Climate change

A boy in a paddock of lush grass with cows in the background

© Miraka Ltd

The Bay of Plenty Region seeks to understand and embrace the full spectrum of climate change impacts on employment and has a focus on emerging circular economy initiatives to drive future success.

The Bay economy is driven by several sectors that will be affected by carbon reduction activity over time. Our workforce needs to be prepared for these changes including retrenchment to expansion and mitigation. This will support smoother workforce transitions to green jobs and identification of innovative future opportunities. A holistic approach is needed with an education pipeline that closes gaps in climate change knowledge for rangatahi, strategic direction from local and central government, and campaigns to build awareness of climate change implications within the community.

Our approach

The Group engaged regional climate change experts as well as consulting local[38], national[39], and global plans[40] and research to consider the impact of climate change on the workforce. This helped them form the view that the environment gifts people with the resources needed to be able to work and as the environment changes, so work changes. In the Bay of Plenty there are many sectors that rely on the environment, and these sectors will need to contend with rising temperatures, flooding, droughts, and other extreme weather events over time.[41] Accounting for these changes is vitally important.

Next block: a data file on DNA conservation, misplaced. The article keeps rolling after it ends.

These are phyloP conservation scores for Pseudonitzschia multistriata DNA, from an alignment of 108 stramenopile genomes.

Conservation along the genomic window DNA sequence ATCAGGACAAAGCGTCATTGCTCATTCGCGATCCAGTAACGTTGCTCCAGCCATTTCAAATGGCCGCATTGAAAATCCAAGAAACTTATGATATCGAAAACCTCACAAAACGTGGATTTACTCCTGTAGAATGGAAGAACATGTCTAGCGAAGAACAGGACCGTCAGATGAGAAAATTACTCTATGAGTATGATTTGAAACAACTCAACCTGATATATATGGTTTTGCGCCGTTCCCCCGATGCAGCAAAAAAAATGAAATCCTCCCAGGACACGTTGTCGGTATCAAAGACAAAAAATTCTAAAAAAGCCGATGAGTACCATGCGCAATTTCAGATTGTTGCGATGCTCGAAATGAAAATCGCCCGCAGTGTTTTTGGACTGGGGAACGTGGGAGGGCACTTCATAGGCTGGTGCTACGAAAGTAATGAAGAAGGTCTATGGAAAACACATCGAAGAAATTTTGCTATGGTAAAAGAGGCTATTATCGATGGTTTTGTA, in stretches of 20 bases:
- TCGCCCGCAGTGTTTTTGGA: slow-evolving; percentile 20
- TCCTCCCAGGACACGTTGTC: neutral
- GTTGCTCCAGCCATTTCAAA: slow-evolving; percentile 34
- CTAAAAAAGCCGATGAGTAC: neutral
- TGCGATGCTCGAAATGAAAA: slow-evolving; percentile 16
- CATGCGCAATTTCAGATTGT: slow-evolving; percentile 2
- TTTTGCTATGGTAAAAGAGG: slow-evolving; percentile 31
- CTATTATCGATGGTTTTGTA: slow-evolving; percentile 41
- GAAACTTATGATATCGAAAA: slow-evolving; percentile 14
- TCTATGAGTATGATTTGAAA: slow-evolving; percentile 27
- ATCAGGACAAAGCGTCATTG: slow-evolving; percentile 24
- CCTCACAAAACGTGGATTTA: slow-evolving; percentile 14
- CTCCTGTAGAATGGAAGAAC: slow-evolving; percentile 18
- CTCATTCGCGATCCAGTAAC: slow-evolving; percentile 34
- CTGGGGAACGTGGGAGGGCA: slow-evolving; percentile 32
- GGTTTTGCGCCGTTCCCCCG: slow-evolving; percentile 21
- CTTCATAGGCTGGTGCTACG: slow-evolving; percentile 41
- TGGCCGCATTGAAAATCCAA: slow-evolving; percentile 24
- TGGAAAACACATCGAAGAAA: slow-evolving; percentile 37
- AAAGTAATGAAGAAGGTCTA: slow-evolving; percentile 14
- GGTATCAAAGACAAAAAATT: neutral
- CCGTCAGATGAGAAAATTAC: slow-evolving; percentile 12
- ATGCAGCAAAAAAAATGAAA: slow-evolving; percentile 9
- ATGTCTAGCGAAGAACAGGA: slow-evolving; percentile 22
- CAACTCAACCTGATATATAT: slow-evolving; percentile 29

The Group looked at who would be impacted by climate change. Those who are working in the agriculture industry in the Bay of Plenty will be most impacted due to climate change based on greenhouse gas emissions, followed by private households, electricity, gas, water and manufacturing industry. The workforce for more emissions intensive industries is clearly male dominated, with Māori accounting for a larger proportion of the high emissions intensive industry (Internal MBIE RSLG team analysis based on climate change impacts on each industry due to emissions and corresponding estimated workforce impacts, calculated from 2019 employment and occupation composition of the industry). The region also has a relatively high share of workers with no or lower qualifications in high emission industries. From the industry emissions data those workers impacted most due to climate change adaptation would be mainly Māori males working in sheep and beef farming, and road, rail, transport and heavy manufacturing having no or low level (level 1-3) qualifications.[42]